The Federal Open Market Committee met in the last days of December, 2008 in Washington to take assess where the US economy was going. The short take was that it was headed down.
The information reviewed at the December meeting pointed to a significant contraction in economic activity in the fourth quarter. … Economic activity in most advanced foreign economies contracted in the third quarter, driven by sharp declines in investment and by significant negative contributions of net exports, as the global recession took hold more strongly.
The question was, for how long? The FOMC staff forecast that things maybe things would pick up by 2010. “In the forecast prepared for the meeting, the staff revised down sharply its outlook for economic activity in 2009 but continued to project a moderate recovery in 2010.” But that recovery was predicated on the success of government stimulus and many of the conference participants rightly concluded that projections based on assumptions of success were by no means certain.
All told, real GDP was expected to fall much more sharply in the first half of 2009 than previously anticipated, before slowly recovering over the remainder of the year as the stimulus from monetary and assumed fiscal policy actions gained traction and the turmoil in the financial system began to recede. Real GDP was projected to decline for 2009 as a whole and to rise at a pace slightly above the rate of potential growth in 2010. …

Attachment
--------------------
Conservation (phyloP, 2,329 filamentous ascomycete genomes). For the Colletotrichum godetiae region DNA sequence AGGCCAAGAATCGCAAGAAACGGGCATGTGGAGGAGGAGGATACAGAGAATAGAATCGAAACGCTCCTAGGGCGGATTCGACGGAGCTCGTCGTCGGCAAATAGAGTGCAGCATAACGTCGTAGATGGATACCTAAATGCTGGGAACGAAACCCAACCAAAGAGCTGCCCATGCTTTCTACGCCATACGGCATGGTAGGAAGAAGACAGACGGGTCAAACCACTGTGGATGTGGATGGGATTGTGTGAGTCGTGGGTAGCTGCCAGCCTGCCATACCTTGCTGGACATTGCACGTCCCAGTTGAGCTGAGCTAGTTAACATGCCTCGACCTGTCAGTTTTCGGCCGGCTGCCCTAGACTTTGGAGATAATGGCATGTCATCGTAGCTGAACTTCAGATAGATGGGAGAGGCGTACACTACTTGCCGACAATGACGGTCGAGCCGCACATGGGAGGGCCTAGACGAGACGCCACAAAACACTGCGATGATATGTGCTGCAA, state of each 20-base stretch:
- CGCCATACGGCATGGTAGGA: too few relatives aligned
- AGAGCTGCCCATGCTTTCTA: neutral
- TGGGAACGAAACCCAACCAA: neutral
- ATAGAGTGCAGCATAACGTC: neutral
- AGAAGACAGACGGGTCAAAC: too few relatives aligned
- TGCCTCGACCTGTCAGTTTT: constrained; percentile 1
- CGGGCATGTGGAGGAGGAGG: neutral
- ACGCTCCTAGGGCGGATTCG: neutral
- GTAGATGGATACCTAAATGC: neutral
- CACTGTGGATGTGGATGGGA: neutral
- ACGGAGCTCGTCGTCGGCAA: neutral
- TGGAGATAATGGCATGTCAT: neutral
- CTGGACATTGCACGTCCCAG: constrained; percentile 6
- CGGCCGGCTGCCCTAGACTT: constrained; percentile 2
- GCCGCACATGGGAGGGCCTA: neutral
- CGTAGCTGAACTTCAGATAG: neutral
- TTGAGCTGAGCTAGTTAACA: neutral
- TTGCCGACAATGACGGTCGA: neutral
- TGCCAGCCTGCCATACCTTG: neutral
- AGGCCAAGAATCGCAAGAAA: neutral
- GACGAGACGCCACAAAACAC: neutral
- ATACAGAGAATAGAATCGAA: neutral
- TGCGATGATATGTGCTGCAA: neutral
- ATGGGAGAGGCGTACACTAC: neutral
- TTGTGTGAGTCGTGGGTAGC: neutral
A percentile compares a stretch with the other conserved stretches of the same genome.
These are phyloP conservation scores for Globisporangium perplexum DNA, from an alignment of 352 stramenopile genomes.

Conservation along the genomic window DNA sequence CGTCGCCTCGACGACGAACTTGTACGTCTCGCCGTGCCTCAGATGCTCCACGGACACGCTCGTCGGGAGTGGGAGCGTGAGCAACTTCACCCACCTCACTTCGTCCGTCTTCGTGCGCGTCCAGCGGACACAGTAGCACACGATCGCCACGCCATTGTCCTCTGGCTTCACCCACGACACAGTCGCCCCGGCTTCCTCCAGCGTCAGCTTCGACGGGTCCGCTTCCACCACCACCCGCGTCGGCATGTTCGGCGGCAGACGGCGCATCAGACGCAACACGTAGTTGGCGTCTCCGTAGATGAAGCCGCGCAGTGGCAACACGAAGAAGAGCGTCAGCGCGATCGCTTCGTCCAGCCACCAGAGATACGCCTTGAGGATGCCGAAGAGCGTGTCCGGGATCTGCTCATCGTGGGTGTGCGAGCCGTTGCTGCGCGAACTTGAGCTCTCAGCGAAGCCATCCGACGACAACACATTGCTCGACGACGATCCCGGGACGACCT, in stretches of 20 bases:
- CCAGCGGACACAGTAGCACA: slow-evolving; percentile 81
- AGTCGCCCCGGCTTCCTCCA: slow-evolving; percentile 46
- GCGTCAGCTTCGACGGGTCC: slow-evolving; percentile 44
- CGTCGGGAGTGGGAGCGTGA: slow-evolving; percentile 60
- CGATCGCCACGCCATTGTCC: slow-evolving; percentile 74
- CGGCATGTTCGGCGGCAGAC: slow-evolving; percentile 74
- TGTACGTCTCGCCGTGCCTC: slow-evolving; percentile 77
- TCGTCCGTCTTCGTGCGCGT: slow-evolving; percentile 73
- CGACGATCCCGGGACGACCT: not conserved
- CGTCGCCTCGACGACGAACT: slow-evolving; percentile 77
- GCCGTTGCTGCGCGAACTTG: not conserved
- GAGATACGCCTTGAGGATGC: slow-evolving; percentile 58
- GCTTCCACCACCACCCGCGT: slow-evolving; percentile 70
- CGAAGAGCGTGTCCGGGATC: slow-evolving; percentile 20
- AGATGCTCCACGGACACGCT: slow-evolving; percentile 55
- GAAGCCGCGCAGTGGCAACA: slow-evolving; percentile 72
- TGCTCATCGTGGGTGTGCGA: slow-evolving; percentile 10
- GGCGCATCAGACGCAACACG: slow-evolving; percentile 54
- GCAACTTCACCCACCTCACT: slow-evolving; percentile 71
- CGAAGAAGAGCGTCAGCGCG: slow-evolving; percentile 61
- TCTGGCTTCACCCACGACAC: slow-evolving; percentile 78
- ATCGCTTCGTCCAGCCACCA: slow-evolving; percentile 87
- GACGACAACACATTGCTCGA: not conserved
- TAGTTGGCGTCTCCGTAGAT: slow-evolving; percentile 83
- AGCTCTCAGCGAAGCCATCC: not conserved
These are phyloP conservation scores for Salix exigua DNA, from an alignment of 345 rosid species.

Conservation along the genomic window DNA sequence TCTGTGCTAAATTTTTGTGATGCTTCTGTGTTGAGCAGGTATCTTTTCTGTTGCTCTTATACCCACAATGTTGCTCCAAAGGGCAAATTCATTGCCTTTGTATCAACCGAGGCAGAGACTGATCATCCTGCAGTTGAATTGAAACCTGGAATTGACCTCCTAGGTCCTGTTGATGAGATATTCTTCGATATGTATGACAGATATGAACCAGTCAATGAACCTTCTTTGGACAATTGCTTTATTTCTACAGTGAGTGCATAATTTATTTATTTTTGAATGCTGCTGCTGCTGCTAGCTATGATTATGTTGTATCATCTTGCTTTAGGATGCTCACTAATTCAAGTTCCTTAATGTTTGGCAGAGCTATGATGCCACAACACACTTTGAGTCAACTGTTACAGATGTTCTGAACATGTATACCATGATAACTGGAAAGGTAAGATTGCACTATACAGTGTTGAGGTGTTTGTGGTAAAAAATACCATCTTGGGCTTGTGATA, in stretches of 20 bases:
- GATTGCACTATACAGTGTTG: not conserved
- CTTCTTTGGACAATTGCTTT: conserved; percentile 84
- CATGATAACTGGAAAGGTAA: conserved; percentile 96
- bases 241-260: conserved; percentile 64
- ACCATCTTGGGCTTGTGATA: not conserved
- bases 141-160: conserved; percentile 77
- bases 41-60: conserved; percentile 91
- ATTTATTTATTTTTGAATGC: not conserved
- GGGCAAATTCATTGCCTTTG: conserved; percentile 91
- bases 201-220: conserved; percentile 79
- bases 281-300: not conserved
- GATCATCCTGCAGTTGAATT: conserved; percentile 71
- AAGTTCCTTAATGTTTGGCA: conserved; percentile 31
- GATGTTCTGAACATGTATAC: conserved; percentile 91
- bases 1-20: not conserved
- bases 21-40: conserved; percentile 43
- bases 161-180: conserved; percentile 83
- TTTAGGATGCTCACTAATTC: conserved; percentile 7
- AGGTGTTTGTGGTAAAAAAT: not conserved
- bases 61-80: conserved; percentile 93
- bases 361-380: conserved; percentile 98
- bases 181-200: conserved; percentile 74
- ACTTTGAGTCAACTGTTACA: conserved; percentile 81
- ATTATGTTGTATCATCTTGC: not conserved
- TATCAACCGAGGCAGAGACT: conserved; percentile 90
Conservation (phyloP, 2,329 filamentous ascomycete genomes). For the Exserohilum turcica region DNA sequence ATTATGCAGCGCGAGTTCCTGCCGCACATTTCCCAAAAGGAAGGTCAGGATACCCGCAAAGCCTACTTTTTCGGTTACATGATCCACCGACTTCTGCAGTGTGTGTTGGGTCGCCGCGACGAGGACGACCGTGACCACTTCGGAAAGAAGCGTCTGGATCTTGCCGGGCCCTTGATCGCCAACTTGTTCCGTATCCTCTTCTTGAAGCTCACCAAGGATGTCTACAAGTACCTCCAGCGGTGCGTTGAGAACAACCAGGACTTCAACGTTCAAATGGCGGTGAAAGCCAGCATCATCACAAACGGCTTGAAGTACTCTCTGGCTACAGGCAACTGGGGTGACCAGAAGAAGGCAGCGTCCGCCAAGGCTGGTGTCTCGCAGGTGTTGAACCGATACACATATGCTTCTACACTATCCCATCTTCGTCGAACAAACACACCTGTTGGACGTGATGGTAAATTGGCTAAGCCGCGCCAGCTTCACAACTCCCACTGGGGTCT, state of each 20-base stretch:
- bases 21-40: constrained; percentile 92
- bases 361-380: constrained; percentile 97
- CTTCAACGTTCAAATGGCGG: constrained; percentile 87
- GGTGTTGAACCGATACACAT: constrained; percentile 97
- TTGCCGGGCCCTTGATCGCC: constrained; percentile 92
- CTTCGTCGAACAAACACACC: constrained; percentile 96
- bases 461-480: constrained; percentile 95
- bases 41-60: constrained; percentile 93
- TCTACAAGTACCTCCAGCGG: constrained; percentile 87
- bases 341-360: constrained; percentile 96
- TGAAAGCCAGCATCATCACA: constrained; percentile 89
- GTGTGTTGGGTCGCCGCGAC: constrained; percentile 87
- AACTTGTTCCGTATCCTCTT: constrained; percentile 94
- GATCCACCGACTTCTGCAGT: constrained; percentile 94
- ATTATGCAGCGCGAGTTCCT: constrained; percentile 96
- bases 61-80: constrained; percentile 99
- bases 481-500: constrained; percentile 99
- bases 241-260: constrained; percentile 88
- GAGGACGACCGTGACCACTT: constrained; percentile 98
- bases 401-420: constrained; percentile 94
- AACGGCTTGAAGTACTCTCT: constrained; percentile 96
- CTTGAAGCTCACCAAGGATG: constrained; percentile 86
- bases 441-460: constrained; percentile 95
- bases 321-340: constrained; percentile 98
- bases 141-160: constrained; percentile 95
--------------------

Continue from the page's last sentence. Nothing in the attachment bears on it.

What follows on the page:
Meeting participants generally agreed that the uncertainty surrounding the outlook was considerable and that downside risks to even this weak trajectory for economic activity were a serious concern. Indeed, the severe ongoing financial market strains, the large reductions in household wealth, and the global nature of the economic slowdown were seen by some participants as suggesting the distinct possibility of a prolonged contraction, although that was not judged to be the most likely outcome.
In short, it sounds like everyone is hoping for the best but no one really knows what’s going to happen in the next five years. Over the really long term, rising population growth and technological advancement probably guarantee a return to economic growth. But we live in the short term; and what will happen over the next half decade is probably going to be determined by contingent events like which way fuel prices trend, whether the world’s economies can clean up their act and finally, the avoidance of catastrophic political events. In other words, to the question, ‘what will tomorrow bring?’ the answer is ‘it depends’.
My own personal feeling is that outcomes will be driven by culture, technology and luck. Politicians may think they are ‘in control’, but maybe the best they can aim for, like the doctors of the pre-scientific age is simply to do no harm. But by definition, politicians have oversized egos. They’ll ‘help’ us, whether it does any good or not. Or at least, they’ll help themselves.